Last week saw the Dee Estuary staff team grow by one, as we welcomed our new Information Assistant, John Langley, who will be showcasing the spectacular wildlife around the estuary and the Wirral during this winter contract. This latest blog was written by John, to whom I hope you'll give a warm welcome if and when you come across one of his events in the coming months:
"I would like take this opportunity to introduce myself as I have recently become a part of the Dee Estuary team, in the role of Information Assistant. I am a recent MSc graduate of Bangor University where I studied Conservation and Land Management having this opportunity to encourage public engagement with nature, as a part of an RSPB “Date with Nature” project, is really exciting for me. As a long-term Wirral resident, I am passionate about the wildlife on my doorstep, and would like to introduce you to what the area has to offer at Parkgate, Hoylake, Hilbre Island, New Brighton and beyond. You may have seen me at Parkgate last weekend where I was introducing members of the public to the different species found out on the marsh. The large flocks of Black-Tailed Godwits (1000+ on 7/10/13) on the Donkey Stand Flash have already impressed many people. The other species seen at Parkgate over the last weekend include a hunting peregrine, redshank, kestrel, sparrowhawk, little egret, grey heron, a short eared owl far out in the estuary, and a male and female hen harrier near to the Old Baths car park.
One of the many events I will be running is “Skydancers on the Dee”, so the fact that hen harriers have already been seen there this autumn is fantastic. The Skydancer events will be running from this weekend (12/10/13) and every other weekend through the winter. Given the serious decline of the species, largely as a result of illegal persecution, the long-term survival of hen harriers is threatened, making this winter potentially one of the last times such an enigmatic bird is seen on the Dee Estuary. We will be set up at the Donkey Stand in Parkgate with telescopes, binoculars and family activities to raise awareness for the persecuted species and will aim to give everyone the opportunity to see the magnificent species before it may be too late. The event will be running from midday until dusk where we will hope to see the hen harries come in to roost, and I will enjoy showing as many people as possible this charismatic species.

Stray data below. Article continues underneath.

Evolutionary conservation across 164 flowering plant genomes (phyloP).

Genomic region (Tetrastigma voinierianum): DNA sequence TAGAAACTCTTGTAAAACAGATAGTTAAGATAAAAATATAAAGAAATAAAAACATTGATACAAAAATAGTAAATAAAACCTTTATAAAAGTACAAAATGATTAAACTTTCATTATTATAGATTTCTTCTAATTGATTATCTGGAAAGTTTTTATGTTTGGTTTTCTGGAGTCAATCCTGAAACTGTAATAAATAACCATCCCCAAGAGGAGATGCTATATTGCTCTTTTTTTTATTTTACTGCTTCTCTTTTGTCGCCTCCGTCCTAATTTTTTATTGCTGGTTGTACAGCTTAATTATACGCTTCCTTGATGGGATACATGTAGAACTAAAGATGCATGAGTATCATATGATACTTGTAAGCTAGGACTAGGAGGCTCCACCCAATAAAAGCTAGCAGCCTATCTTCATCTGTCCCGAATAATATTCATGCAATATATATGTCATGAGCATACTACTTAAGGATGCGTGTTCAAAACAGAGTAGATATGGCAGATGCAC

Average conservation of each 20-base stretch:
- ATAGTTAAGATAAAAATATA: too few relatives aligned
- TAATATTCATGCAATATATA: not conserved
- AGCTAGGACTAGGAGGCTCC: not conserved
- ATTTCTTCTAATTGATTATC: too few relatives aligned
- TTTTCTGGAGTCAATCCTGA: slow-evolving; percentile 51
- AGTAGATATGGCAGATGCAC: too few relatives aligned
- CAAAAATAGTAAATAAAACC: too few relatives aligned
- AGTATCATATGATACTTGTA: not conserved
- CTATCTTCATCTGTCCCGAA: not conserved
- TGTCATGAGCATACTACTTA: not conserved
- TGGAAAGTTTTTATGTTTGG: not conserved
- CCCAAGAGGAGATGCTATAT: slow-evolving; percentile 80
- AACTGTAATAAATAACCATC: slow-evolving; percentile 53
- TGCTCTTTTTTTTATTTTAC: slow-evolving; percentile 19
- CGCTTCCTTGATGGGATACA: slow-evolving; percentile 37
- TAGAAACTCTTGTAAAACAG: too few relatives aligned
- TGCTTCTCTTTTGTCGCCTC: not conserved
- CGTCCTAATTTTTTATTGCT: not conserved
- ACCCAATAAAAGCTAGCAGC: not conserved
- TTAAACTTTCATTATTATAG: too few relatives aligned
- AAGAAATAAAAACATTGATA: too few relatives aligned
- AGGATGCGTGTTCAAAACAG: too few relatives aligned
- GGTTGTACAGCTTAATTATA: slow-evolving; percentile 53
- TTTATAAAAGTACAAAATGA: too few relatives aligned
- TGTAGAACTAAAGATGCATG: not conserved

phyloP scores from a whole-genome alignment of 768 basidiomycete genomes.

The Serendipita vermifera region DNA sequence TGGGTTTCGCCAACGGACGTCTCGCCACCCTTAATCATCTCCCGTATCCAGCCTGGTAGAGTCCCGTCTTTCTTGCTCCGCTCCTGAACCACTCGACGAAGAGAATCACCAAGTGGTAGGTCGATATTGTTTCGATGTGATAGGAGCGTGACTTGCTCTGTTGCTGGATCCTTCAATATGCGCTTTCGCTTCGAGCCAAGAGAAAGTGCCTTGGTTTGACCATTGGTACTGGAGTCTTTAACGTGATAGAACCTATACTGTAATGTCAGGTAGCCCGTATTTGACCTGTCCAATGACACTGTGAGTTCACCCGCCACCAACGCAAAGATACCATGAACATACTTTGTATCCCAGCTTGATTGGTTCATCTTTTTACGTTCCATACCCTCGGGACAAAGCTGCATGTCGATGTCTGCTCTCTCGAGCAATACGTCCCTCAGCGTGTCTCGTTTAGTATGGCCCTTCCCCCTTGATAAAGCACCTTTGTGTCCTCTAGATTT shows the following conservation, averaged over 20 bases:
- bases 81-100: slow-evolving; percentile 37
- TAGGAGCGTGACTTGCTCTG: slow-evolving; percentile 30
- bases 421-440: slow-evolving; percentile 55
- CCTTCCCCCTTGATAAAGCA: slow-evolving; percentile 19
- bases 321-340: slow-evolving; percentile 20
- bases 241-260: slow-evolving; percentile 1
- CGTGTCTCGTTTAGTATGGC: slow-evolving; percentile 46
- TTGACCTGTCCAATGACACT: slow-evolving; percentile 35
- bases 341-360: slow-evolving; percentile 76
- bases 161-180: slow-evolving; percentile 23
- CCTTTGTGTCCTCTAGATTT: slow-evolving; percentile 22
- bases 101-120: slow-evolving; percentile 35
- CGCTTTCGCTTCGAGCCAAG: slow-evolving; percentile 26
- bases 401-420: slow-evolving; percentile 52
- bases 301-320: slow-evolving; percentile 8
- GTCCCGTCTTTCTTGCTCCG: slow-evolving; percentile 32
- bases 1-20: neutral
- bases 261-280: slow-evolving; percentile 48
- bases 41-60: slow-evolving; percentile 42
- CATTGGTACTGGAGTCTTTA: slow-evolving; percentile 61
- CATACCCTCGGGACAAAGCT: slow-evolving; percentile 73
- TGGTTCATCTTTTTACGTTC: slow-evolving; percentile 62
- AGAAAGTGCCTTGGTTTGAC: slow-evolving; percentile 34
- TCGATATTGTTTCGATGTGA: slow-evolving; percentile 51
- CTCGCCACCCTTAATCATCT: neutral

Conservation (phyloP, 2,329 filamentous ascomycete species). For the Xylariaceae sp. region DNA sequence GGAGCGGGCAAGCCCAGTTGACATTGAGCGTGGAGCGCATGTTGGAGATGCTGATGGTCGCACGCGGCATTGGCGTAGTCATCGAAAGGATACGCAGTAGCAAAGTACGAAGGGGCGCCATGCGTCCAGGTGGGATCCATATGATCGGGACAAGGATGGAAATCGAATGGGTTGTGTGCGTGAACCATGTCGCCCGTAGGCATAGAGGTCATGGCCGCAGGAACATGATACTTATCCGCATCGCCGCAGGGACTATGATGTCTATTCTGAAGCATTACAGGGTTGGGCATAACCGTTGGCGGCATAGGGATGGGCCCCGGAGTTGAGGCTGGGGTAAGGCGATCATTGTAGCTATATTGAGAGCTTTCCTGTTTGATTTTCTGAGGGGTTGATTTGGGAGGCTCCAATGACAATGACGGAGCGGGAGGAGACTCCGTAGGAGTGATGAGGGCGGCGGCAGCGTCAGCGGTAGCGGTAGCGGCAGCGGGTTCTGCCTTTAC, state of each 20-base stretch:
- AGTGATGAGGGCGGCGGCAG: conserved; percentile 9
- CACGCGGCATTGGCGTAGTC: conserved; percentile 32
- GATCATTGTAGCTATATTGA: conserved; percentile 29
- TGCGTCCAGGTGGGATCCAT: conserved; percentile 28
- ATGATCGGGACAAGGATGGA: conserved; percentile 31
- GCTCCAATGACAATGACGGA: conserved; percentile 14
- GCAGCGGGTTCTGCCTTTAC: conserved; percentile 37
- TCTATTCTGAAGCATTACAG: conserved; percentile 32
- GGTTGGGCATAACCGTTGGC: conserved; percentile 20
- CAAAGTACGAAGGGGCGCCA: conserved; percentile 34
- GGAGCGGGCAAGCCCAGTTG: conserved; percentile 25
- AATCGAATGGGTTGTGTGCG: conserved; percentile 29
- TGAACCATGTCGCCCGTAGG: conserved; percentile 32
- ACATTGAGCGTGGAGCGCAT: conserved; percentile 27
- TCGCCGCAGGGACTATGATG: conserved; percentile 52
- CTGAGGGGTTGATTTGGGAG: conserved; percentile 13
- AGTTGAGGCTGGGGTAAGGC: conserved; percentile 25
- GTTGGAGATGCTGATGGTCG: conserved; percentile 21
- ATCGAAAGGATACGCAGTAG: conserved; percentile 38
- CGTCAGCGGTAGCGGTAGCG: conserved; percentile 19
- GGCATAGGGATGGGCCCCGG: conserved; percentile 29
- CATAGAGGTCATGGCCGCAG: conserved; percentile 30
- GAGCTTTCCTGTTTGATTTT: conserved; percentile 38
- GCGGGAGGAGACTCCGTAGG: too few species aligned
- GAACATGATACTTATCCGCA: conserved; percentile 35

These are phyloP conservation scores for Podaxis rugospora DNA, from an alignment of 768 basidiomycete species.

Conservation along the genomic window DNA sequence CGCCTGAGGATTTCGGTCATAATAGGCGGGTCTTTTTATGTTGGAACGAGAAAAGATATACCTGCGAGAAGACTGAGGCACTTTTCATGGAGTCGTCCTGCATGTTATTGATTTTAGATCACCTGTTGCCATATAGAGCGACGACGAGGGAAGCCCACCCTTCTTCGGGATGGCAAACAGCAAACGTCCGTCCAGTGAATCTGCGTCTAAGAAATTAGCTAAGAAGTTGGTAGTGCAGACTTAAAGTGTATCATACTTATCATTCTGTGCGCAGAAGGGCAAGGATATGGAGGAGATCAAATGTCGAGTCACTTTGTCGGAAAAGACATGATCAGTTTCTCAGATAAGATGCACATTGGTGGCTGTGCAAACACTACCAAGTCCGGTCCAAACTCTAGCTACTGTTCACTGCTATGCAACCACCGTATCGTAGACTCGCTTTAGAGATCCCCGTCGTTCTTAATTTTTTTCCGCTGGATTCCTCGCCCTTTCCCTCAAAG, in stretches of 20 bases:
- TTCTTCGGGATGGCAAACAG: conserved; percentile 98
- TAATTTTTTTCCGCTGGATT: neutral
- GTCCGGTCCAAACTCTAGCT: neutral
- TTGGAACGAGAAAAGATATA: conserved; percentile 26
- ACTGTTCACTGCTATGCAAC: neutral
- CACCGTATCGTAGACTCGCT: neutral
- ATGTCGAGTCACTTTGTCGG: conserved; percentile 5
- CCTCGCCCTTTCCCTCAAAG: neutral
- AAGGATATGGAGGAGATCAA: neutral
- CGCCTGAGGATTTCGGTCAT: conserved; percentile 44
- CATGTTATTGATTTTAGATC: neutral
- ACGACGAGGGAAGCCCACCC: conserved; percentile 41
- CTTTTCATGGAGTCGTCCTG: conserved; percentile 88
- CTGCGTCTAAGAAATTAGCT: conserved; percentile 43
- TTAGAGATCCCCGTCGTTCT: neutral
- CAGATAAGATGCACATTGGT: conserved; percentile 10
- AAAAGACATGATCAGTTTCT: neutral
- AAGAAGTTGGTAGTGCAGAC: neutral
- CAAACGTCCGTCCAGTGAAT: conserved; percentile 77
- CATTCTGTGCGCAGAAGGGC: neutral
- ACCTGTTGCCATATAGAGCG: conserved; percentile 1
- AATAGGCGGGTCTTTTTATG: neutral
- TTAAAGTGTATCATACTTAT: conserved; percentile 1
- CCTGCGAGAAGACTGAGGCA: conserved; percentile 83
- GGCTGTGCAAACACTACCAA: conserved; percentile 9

A very busy 2nd birthday celebration weekend, of family activities, cake sales, and guided walks at Burton Mere Wetlands ended the month of September before the arrival of migratory species. The lakes and scrapes around Burton Mere Wetlands are beginning to fill with Teal, Wigeon, Shoveler and a range of geese. The arrival of a Pectoral Sandpiper has caused a stir, as well as three late avocets. Curlew Sandpipers have been showing well in small groups at both Burton Mere Wetlands and from Inner Marsh Farm hide, with ruff and spotted redshank becoming common sightings in recent days. This morning a fleeting visit by a water rail in the reception pool will hopefully result in another winter of cracking views of the bird from the visitors centre. For now, the kingfishers are regularly seen flying and perching around the reception pool and giving visitors the opportunity to see and photograph another enigmatic species that we are lucky enough to have on the reserve.
I am looking forward to meeting and talking to as many people as possible over the coming months at the Skydancer events (starting 12th October), high tide watches at Hoylake (next one 19th October), and Tea on Hilbre (30th November), plus many more events to be advertised so keep an eye on our website and Facebook page (search RSPB North West England)."